These archetypes are representations of ways of leading in a complex organizational environment.Manfred Kets de Vries, Professor of human resource management. Research areas: leadership, career dynamics, entrepreneurship, family business, cross-cultural management, and organizational transformation/change.
lausannecongress2018.com has been an NCCRS member since October The mission of lausannecongress2018.com is to make education accessible to everyone, everywhere. Students can save on their education by taking the lausannecongress2018.com online, self-paced courses and earn widely transferable college credit recommendations for a fraction of the cost of a traditional course.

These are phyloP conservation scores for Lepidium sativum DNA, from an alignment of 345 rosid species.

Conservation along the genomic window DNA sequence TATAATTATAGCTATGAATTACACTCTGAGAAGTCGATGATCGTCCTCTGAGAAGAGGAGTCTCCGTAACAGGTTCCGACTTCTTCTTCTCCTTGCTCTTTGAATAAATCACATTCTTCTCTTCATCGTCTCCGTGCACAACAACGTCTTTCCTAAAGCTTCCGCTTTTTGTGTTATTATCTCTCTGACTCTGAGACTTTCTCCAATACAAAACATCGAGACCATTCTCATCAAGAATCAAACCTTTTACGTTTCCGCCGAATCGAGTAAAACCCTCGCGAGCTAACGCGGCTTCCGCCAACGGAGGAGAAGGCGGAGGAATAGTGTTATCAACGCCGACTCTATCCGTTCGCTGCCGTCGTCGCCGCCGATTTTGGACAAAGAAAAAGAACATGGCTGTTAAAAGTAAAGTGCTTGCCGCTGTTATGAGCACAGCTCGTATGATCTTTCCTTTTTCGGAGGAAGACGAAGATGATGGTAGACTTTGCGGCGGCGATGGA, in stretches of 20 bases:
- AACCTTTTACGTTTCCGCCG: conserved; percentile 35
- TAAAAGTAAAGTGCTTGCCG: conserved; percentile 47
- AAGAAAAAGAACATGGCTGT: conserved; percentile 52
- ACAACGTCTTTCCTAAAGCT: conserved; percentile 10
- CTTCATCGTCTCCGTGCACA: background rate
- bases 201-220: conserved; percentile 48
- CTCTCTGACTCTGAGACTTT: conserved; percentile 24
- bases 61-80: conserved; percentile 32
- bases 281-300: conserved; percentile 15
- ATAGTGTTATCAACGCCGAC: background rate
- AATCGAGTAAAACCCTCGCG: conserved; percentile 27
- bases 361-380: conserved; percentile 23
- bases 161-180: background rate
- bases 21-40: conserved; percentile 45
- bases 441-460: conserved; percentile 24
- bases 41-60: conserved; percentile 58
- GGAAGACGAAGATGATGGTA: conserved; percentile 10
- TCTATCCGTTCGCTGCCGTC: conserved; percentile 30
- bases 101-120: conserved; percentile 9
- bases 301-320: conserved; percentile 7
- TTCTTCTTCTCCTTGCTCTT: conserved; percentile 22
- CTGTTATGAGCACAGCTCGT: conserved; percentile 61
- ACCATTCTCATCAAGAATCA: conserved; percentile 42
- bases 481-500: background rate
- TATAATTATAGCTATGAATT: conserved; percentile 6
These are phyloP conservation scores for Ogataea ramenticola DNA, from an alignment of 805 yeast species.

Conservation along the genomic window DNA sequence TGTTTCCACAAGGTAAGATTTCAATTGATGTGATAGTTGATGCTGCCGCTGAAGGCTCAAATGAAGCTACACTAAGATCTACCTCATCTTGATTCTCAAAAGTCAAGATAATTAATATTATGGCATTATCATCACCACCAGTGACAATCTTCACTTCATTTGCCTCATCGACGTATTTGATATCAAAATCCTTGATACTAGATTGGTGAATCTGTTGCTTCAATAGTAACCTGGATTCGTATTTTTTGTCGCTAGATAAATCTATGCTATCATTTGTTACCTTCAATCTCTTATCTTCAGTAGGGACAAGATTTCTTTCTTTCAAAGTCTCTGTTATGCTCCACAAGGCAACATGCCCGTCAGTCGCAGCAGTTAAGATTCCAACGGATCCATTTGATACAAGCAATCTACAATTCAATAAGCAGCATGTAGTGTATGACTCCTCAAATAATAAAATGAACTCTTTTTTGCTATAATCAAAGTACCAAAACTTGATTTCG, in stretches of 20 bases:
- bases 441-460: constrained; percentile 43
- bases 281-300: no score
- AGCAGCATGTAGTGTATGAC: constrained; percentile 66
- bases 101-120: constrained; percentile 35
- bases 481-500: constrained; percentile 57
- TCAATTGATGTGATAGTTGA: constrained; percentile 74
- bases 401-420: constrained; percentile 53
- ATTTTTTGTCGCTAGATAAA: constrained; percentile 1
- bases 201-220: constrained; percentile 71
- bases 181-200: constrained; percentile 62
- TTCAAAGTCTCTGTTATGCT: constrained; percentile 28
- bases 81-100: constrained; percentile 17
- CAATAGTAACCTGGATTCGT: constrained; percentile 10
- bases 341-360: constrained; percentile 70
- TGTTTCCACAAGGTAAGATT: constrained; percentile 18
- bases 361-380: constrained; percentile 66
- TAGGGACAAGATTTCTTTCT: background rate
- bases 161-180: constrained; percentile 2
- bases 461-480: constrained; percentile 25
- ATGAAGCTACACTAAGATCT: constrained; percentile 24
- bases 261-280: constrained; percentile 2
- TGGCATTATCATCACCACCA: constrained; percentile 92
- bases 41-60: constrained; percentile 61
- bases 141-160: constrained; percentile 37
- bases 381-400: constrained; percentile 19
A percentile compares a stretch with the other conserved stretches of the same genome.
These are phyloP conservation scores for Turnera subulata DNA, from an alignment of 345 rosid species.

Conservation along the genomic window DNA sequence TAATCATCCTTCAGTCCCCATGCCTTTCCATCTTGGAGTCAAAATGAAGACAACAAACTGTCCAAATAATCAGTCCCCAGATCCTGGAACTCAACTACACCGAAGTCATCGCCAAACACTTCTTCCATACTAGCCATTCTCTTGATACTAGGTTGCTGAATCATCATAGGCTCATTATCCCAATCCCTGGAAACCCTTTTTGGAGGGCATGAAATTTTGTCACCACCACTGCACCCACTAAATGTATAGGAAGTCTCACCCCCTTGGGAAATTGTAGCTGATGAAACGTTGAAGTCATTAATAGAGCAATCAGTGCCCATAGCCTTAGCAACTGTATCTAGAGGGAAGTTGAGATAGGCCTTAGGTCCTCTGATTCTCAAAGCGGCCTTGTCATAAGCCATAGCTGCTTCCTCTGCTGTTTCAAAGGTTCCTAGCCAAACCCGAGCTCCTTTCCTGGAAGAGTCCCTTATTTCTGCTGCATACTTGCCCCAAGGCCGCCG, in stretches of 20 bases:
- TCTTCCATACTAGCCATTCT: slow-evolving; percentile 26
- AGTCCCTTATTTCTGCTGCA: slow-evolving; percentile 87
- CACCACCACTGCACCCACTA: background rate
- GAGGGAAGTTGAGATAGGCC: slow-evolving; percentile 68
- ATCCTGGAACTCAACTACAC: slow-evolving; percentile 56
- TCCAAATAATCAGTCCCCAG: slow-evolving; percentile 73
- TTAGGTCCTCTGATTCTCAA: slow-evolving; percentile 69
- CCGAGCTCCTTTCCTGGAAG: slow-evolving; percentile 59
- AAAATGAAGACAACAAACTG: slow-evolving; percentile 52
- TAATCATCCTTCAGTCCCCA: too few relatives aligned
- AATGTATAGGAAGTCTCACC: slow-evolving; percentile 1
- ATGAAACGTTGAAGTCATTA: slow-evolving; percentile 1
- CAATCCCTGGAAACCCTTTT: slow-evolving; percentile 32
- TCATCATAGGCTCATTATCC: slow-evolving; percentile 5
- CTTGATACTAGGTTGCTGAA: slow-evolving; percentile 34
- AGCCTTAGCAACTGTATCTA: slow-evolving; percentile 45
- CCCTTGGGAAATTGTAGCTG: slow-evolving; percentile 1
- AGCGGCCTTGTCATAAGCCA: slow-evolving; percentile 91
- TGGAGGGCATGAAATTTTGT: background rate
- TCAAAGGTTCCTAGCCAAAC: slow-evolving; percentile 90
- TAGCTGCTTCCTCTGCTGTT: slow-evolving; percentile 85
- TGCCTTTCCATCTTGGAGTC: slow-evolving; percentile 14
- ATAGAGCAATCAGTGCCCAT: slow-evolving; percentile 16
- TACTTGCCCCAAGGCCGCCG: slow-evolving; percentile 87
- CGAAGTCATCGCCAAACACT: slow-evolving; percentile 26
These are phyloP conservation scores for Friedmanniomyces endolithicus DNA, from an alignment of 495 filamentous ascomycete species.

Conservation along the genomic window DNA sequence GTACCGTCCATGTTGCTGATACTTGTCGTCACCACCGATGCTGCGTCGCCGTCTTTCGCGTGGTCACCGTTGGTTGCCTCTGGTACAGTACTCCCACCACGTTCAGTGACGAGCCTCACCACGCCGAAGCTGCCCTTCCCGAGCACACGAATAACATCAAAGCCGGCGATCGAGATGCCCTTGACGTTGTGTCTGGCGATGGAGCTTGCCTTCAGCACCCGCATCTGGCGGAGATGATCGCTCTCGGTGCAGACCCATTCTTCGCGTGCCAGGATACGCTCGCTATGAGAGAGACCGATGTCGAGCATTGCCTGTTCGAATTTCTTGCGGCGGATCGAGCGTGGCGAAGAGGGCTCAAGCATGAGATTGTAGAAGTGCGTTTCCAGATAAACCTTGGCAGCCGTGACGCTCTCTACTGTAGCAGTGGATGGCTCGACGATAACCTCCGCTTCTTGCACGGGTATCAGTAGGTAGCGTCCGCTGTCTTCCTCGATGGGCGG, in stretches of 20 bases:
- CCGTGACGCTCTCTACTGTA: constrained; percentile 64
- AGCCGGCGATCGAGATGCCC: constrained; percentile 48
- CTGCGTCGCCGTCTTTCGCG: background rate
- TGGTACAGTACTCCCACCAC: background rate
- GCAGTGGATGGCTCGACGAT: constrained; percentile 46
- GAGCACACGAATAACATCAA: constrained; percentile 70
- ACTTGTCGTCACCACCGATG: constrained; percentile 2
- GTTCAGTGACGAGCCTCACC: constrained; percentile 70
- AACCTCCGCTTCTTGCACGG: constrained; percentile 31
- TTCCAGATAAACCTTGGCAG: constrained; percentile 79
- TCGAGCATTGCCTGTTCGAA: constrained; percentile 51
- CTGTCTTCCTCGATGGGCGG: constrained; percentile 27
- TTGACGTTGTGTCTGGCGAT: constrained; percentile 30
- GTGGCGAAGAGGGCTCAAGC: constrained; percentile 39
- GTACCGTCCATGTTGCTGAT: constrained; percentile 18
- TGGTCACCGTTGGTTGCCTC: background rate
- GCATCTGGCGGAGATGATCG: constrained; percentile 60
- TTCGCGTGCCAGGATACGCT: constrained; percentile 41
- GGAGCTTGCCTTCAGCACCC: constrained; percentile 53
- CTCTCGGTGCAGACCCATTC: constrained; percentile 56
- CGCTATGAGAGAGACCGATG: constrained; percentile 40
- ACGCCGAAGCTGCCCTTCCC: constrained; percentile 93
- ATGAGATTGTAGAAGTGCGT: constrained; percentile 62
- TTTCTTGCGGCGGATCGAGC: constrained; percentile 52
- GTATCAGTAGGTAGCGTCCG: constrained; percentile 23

Courses consist of engaging, bite-sized. Practical case study (six metaphors of organization) Paper, Order, or Assignment Requirements This case study is the central individual project for each student within the course.
THE FALSE ALLURE OF GROUP SELECTION. Human beings live in groups, are affected by the fortunes of their groups, and sometimes make sacrifices that benefit their groups. Organizational Metaphors A metaphor for an organization is a phrase that determines how and what we think about organizations.
Organizational metaphors shape the way we think about organizations and affect how we work and make decisions (McCrimmon, ).
The Purdue University Online Writing Lab serves writers from around the world and the Purdue University Writing Lab helps writers on Purdue's campus.